After all, if this is the afterlife, then why is it just these guys? Some of these people only spent a couple of days of their entire lives together on some weird island they didn’t understand. Some of them barely even knew each other. Meanwhile their parents, husbands, wives, sisters and brothers go to a separate heaven. It would be like only reuniting with those friends you loved, and were totally going to keep in contact with, that you met back in college that one semester.  Why do romances that developed in a couple of intense weeks trump the true loves that these people supposedly left behind before their plane crash? Why do some people get to bring their children with them into the afterlife while others don’t?  And why are they all living out mutated fantasies of their own lives anyway? Why does Jack having a dream about finally being a father resolve his own daddy issues?  Why would being duped in a fantasy be preferable to gaining perspective on one’s own lived life?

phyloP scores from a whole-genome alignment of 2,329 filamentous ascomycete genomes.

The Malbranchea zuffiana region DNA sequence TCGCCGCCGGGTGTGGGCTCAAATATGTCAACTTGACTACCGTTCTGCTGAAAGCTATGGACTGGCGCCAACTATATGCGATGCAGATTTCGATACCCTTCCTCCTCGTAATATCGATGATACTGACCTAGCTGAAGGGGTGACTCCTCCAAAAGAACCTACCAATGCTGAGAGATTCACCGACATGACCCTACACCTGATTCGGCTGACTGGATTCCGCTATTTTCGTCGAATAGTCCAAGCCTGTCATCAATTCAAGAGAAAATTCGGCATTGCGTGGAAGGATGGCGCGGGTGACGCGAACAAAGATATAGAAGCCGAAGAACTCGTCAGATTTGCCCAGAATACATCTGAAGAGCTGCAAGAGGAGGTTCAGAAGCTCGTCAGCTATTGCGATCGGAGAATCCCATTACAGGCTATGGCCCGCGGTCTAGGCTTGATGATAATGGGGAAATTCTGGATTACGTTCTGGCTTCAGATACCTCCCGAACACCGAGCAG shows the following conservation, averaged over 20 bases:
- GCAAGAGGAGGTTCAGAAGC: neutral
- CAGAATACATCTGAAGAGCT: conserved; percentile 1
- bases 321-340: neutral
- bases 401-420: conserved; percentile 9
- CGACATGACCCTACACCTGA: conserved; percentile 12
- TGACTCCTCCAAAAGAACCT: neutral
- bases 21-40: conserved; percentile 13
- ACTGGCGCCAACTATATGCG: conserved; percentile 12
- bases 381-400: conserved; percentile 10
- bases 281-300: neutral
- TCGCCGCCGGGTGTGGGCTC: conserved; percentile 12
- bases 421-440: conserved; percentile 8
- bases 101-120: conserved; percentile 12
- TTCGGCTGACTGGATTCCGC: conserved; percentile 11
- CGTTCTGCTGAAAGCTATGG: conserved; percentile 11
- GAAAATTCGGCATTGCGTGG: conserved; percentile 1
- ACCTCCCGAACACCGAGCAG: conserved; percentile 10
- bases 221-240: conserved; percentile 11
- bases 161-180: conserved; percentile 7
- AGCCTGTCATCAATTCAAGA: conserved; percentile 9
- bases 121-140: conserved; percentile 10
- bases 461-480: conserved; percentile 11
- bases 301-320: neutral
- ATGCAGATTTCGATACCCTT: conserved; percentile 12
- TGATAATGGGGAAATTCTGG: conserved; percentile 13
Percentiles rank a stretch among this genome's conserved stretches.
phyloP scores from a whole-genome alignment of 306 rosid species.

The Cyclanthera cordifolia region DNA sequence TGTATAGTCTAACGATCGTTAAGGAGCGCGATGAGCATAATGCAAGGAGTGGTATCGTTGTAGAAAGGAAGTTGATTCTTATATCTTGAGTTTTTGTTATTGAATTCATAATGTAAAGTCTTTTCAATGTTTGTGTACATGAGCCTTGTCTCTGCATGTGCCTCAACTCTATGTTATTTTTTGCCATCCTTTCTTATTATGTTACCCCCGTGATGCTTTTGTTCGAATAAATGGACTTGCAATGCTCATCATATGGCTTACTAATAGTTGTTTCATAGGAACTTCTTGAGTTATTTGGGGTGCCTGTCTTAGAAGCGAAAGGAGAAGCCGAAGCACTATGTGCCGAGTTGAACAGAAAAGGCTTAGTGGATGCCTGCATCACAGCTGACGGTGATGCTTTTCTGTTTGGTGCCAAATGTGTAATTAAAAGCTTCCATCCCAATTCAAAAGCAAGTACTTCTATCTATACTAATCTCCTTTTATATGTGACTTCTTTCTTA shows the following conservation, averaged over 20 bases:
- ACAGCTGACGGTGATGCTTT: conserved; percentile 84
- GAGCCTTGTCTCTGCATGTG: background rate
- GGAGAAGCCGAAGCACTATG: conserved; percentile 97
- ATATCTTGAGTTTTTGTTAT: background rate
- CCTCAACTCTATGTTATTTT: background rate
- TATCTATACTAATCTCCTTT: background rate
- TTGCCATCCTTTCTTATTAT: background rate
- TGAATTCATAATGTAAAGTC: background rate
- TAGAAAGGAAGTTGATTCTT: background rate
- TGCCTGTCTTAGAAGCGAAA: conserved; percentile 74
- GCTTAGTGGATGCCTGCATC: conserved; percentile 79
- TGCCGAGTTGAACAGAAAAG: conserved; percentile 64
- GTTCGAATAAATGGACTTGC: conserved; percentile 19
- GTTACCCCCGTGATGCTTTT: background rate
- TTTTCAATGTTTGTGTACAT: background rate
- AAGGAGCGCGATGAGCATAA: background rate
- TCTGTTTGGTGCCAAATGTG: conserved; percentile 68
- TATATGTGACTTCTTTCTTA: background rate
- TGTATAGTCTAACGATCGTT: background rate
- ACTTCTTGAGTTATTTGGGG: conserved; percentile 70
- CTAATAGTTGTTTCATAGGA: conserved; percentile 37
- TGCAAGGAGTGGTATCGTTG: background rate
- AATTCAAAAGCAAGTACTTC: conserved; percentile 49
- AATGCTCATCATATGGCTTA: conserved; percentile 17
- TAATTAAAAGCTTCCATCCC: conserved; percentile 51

Most problematically of all, and at the risk of sounding somewhat callous: So what if they’re all dead?

In the End There Is Nothing

Everyone dies. No one in the audience thought that these characters would live on forever. So shifting the whole focus of the series into a shocking twist revelation that they are all one day going to die, somehow, someday, has nothing to do with anything. It risks being rote emotional manipulation. It’s like shouting ‘One day the sun will swallow the Earth!’ when I ask you why you just crashed your car into my lounge room.